Wednesday, September 06, 2006

Last day before school begins...

Yesterday was a rest day, of sorts. We had no schedule telling us when to do what & that seemed to be just fine for both B & me. I had some house-holdy things to do, like make bread & wash rugs, but there was time to sit & read, too. B spent in the neighbourhood of 2 1/2 hours legoing yesterday afternoon, a last burst before the end of summer perhaps. He even, gasp, went down in the basement to forage for legos that had been carefully boxed & put away because there's just no room for them upstairs. B has had a morbid fear of spiders since the OCD kicked-in 2+ years ago, & our basement is spider-central, so you can imagine the motivation that had him rummaging around down there. I was pretty amazed... He has not given up on the lego racer game that disappointed him so badly a few days ago, but is playing it at the lower level, adding cars to his team & doing the games over & over. He remembered that he had some of the lego racers, put away for a couple years, & was able to find them in the basement. He looked online & discovered that this is yet another series of legos no longer available (at least in the US), like his beloved Spybots, but since I found another spybot on ebay he has hopes... This is one thing I've noticed about B & the games on the lego site: that once he plays one of the games, he likes to have the legos associated with the game. That's not too difficult, since B is a major legomaniac & we have a behavioural charting system that allows him to earn these coveted legos, & I don't suppose it's any surprise that the games on the site make him want legos... that's what it's for, ultimately. What is kind of cool is that he'll spend as much or more time playing with the legos as he does playing the games online. When he was doing "Worldbuilder 2" (the first one wasn't mac compatible) he made all these cute ducks & fish out of regular bricks & had fleets of them around his room :) So, I'm not surprised that he's trying to collect all of the racers, although I'm not rushing over to ebay to look for the ones he's missing. He goes in & out of these phases pretty quickly & I have a feeling that school starting tomorrow may derail some of the energy he's been putting into this particular game. While he was in the basement B also retrieved his big Knights' Kingdom set (Hannukah prezzie) that had been put away in pieces, & is now in the process of re-synthesising it into his "Knight Rangers" storyline, complete with scorpion drones for the bad guy, & the knight minifigs being the rangers. He's reconfiguring bionicles to be their 'zords... they look really neat :)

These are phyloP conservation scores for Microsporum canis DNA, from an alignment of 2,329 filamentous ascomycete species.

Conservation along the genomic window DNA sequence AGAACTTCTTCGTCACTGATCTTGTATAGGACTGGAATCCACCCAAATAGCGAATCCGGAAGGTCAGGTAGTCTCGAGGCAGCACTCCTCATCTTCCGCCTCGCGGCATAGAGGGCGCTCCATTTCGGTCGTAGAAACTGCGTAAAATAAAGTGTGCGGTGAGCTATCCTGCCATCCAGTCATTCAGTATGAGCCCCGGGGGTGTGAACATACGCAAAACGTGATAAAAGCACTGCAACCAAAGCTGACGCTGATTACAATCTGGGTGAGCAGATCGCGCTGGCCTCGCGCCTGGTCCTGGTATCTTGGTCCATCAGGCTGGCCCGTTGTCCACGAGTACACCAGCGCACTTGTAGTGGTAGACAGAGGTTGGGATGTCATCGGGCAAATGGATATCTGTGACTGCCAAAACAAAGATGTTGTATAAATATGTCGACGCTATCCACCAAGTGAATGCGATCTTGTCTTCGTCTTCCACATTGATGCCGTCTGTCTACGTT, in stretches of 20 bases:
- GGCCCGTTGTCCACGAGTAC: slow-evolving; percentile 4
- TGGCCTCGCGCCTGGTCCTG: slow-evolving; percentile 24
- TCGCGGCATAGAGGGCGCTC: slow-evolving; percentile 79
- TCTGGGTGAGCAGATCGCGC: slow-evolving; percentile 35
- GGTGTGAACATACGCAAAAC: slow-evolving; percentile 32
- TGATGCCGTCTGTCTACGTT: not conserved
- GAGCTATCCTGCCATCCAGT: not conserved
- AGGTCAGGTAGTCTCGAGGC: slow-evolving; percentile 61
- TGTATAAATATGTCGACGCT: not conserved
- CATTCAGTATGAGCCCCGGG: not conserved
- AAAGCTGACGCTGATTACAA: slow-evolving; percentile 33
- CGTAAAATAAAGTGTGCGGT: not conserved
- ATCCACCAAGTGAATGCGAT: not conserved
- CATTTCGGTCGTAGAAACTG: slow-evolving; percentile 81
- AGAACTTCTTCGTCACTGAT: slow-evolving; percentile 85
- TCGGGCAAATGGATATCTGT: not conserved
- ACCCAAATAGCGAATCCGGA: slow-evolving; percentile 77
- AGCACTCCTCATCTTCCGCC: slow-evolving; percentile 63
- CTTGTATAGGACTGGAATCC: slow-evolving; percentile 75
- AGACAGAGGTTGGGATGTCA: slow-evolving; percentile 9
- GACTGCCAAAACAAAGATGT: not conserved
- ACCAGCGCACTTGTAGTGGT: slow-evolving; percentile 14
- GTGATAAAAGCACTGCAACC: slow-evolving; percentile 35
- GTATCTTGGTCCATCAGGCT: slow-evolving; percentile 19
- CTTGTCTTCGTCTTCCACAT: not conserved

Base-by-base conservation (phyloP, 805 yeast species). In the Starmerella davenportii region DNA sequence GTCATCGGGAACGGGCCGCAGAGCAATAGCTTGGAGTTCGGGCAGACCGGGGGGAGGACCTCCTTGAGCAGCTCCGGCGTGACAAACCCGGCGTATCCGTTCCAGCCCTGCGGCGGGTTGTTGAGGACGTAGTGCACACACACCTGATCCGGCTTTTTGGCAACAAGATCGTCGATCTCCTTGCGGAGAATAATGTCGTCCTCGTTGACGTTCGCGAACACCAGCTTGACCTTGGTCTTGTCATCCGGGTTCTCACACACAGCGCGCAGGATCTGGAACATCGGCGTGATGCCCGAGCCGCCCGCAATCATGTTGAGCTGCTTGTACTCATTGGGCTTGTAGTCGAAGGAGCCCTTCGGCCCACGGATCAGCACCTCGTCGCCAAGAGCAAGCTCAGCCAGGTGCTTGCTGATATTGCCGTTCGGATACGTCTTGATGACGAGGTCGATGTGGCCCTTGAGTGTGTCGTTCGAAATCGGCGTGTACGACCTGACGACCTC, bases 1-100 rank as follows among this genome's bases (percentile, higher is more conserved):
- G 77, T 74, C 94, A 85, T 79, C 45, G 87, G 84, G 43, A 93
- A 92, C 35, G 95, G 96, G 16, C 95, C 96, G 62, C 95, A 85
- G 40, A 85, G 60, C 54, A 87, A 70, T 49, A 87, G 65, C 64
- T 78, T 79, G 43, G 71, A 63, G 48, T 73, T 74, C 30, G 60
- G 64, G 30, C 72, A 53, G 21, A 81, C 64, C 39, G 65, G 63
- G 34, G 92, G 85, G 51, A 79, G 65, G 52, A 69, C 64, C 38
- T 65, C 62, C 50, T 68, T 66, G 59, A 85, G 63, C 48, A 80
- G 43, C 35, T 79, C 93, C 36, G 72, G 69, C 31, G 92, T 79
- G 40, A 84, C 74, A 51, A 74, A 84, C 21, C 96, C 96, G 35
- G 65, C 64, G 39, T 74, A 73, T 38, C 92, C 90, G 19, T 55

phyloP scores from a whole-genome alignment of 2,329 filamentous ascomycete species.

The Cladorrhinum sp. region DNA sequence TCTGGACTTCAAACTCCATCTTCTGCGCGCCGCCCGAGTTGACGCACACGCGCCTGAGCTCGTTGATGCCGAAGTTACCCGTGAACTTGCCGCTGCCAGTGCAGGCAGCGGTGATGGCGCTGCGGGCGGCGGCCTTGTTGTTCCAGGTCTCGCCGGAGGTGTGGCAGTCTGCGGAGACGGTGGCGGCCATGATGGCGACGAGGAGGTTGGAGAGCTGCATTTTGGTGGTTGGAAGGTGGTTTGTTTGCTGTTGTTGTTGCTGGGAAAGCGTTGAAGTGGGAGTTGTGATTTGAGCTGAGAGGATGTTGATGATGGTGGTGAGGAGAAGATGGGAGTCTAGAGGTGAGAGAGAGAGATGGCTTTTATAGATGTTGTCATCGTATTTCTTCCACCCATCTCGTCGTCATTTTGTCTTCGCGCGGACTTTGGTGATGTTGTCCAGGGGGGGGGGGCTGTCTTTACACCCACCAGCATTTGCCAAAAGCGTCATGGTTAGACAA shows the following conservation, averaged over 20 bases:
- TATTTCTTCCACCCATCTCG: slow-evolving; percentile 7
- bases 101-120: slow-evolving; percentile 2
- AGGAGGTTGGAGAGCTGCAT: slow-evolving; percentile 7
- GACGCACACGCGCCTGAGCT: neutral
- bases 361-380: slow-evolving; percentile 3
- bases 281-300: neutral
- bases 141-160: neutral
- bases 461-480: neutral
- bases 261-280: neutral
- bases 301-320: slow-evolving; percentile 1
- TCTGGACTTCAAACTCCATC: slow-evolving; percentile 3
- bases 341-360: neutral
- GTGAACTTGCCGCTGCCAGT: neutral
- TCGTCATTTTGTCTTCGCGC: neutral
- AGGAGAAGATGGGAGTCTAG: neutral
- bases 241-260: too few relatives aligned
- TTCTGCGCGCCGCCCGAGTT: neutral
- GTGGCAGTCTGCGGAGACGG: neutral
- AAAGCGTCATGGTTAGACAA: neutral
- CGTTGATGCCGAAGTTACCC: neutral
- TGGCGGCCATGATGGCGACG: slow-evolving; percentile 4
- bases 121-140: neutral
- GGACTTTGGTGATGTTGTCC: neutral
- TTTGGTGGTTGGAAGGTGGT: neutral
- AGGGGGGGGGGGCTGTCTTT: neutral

Today we went over to school to drop off all of B's stuff, see his new room, & say hi to everyone. We have done this every year that B has been at Cobblestone (this is his 5th) & it really helps him start off on the right foot. This year they have desks (ultra cool :), so he put some of his stuff away in his desk, then picked out a locker. I found his wipes box (I had written "usagi" on it in hiragana & drew a picture of a rabbit, which is what it means, to distract from the fact that it is a wipes box... B was only teased by one person last year for having wipes at school & was able to manage the teasing just fine on his own) & put together some spare clothes- particularly boxers- to have on hand. We climbed all the way to the 3rd floor (this will either kill me or I'll be in the best cardiac shape since I was in my 20's & pushing 10k races in my wheelchair) & found his room. His teacher was extra glad to see him because they have macs in his room this year & she needed help figuring out how to use them. B was equally as happy to provide assistance :) After seeing everybody on the 3rd floor we walked through the rest of the school, saying hi to friends & teachers old & new. The place was still a work in progress, but a lot of classrooms had been reassigned ove the summer & furniture moved, & new coats of paint spiffing things up, so the place is looking good. After about 1 1/2 hours at school we went to our favourite Japanese restaurant for an end-of-summer treat. B was quick to point out that we can go back on the next school holiday :)